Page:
It Takes A Village to Protect a Rhino
01 / 15 / 2014Return to Blog
I am thrilled to be starting my first crowd funding campaign with the new site, IndieVoices and I’m incredibly grateful to The Photo Society, for selecting it to be among the first that they launch. The New York Times ran an interview about this project. Read more about it here.
This is an important story I began with The Nature Conservancy about indigenous communities uniting to combat poaching in Northern Kenya. If this is an issue you support, please share this link. My stories will focus on the indigenous nomadic communities of Northern Kenya on the frontlines of the poaching wars and their efforts to preserve community cohesion, ultimately the best immunization against forces that threaten their wildlife and their way of life.
Commercial poaching organized by sophisticated heavily armed criminal networks and fueled by heavy demand from newly minted millionaires in emerging markets is devastating the amazing mega-fauna of the African plains. It is entirely possible, even likely, that if the current trajectory of death continues, rhinos, elephants and a host of lesser know plains animals will be functionally extinct in our lifetimes.
Much needed attention has been focused on the plight of wildlife and the conflict between heavily armed poacher and increasingly militarized wildlife rangers. However, the compelling story of indigenous communities caught in the cross-hairs of the poaching wars, and who may hold the key to saving Africa’s great animals, is largely untold.
The vast arid landscape of savannah, thorn-scrub and forested sky islands is populated by 14 indigenous semi-nomadic ethnicities– Bajun, Boni, Borana, Giriama, Maasai, Ntorobo, Njemps, Ormoa, Pokomo, Pokot, Rendillie, Samburu, Somali, and Turkana. Healthy populations of elephants including some massive tuskers roam this region while endangered black rhino, Grevy’s zebra and Hirola antelope hold on in globally significant numbers. But armed poachers taking advantage of the porous borders of Somalia, and South Sudan put wildlife and people at grave risk, increasing instability, inter-clan conflict, and lawlessness. While government and private conservation organizations fight to strengthen anti-poaching efforts, communal cohesion with and between communities is the fabric upon which conservation depend.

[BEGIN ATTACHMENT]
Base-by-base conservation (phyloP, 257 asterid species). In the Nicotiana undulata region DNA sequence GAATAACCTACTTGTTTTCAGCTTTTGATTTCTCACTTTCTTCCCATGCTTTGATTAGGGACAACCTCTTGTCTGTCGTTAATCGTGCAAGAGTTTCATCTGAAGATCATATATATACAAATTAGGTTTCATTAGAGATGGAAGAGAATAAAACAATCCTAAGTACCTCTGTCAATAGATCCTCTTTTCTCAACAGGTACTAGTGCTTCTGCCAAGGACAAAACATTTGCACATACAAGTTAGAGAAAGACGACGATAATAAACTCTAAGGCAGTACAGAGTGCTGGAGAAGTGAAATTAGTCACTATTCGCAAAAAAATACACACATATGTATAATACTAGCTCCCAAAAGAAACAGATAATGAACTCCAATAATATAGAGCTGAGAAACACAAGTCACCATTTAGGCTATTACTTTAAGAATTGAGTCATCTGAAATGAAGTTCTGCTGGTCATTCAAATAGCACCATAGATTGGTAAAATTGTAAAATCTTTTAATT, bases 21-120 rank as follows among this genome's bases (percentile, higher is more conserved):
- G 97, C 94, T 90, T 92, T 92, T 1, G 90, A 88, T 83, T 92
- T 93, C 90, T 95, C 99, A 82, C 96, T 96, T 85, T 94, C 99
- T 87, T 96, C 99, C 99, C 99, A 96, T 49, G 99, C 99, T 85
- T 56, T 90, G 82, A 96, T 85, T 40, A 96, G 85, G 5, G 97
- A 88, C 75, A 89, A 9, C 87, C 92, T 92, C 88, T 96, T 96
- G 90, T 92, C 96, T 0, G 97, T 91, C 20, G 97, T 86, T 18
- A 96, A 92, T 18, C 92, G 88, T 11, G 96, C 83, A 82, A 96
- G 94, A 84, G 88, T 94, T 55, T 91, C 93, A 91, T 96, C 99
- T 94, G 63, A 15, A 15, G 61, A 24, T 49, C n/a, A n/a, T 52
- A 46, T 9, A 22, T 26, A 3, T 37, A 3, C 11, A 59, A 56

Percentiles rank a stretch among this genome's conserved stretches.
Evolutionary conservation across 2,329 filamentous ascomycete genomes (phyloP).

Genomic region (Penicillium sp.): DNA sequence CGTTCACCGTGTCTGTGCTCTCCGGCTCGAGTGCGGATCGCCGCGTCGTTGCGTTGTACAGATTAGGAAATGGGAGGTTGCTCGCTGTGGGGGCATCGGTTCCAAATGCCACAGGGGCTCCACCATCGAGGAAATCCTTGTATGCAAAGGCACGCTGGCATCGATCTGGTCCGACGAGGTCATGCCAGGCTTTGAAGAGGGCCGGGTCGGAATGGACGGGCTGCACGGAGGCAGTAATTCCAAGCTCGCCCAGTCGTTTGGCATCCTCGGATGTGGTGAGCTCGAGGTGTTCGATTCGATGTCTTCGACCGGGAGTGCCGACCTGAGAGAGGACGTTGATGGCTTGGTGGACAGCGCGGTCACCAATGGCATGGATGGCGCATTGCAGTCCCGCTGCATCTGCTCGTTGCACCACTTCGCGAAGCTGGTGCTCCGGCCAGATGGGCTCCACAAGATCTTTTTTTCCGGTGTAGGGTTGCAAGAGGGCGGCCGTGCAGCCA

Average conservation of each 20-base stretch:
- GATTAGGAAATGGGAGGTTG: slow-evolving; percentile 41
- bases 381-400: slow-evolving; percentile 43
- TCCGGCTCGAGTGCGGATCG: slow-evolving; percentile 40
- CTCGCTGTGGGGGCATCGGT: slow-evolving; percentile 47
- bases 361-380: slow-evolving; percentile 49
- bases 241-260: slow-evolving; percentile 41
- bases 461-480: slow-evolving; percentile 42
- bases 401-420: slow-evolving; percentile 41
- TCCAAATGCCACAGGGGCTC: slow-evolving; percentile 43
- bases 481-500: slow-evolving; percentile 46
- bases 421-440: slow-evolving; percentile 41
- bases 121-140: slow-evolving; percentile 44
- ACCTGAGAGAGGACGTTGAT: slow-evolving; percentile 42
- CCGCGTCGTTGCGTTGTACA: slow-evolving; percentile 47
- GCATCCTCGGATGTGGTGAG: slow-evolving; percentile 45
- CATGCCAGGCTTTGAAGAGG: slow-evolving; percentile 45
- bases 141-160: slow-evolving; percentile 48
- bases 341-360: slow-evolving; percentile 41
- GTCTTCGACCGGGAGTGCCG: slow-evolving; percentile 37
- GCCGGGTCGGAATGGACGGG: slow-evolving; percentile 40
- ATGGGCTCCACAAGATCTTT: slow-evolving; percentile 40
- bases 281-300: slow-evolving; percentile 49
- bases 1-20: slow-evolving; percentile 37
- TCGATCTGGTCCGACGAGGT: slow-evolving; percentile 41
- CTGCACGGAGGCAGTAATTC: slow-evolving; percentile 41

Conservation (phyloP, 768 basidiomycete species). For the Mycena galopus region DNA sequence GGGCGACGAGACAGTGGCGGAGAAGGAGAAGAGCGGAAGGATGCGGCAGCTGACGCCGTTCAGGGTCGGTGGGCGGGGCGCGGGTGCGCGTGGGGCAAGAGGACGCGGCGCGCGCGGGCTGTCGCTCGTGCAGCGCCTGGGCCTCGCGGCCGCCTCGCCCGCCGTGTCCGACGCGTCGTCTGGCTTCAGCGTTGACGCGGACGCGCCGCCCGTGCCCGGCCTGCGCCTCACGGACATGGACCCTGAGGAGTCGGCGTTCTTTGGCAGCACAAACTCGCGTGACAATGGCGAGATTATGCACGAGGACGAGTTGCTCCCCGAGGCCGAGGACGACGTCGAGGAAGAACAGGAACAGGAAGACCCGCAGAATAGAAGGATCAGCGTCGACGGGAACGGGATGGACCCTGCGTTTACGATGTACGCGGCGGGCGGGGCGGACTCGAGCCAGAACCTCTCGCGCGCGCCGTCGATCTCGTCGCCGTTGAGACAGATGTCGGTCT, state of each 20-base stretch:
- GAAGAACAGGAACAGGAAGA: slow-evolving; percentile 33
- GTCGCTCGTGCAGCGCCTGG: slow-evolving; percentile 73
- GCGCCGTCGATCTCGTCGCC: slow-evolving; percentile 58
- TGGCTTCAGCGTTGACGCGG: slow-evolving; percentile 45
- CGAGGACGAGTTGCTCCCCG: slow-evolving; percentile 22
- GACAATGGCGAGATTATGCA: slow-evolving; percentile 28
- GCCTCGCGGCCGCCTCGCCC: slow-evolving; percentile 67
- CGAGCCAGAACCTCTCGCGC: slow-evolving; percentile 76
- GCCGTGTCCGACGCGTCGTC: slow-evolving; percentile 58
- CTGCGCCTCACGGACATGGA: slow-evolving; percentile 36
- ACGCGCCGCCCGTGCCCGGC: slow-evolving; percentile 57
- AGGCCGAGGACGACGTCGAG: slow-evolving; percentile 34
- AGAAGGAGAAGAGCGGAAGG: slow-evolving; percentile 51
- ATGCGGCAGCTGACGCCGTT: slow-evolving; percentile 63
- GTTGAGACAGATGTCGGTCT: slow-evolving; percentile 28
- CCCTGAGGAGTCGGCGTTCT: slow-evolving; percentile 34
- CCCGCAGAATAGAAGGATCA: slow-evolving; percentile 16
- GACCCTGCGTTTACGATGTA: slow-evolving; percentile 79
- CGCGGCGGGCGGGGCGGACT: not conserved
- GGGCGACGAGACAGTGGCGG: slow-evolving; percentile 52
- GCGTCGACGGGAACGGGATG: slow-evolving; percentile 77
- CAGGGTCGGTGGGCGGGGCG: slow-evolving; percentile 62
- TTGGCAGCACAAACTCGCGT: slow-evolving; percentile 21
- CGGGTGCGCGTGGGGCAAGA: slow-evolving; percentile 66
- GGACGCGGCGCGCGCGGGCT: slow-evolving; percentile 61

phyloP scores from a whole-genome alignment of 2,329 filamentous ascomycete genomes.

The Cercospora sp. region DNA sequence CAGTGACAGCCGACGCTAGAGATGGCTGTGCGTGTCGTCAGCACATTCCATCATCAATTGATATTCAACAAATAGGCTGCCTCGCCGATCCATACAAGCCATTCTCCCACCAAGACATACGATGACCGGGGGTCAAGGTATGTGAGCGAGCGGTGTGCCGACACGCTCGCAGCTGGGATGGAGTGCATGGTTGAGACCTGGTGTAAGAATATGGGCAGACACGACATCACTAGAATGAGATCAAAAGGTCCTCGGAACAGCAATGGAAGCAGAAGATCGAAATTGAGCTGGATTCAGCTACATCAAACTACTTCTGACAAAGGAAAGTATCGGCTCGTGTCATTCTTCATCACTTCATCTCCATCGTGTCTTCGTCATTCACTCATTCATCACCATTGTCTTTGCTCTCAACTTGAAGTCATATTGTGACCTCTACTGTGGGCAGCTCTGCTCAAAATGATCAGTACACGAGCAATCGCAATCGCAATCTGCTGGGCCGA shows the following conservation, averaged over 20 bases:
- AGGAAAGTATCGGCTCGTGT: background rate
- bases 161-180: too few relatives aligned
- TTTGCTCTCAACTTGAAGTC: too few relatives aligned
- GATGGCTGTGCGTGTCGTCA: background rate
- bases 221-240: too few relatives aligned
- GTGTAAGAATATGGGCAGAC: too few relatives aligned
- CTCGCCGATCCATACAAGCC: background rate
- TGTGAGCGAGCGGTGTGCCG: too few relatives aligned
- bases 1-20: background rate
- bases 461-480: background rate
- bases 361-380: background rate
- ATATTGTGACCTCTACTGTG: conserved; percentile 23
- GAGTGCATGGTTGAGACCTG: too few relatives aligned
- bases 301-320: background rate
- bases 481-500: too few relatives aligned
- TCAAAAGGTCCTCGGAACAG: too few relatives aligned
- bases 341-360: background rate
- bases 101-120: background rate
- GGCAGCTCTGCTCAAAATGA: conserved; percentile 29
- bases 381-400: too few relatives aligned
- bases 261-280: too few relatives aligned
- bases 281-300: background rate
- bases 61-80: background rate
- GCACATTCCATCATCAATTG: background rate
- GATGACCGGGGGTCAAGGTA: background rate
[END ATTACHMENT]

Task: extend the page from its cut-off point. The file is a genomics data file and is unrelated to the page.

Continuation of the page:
Twenty-six indigenous groups covering 2.5 million hectares of Northern Kenya have begun to lay down their guns, relying on dialogue rather than warfare to settle inter-tribal conflict and collectively manage wildlife within their lands. They are beginning to reap the benefits of their efforts as both conservation and tourism dollars flows into this extremely poor region. And by managing grazing jointly they can better safeguard against the unpredictability of drought and climate change. Poaching now threatens their recent successes and may rip apart fragile communities and permanently end a nomadic way of life.
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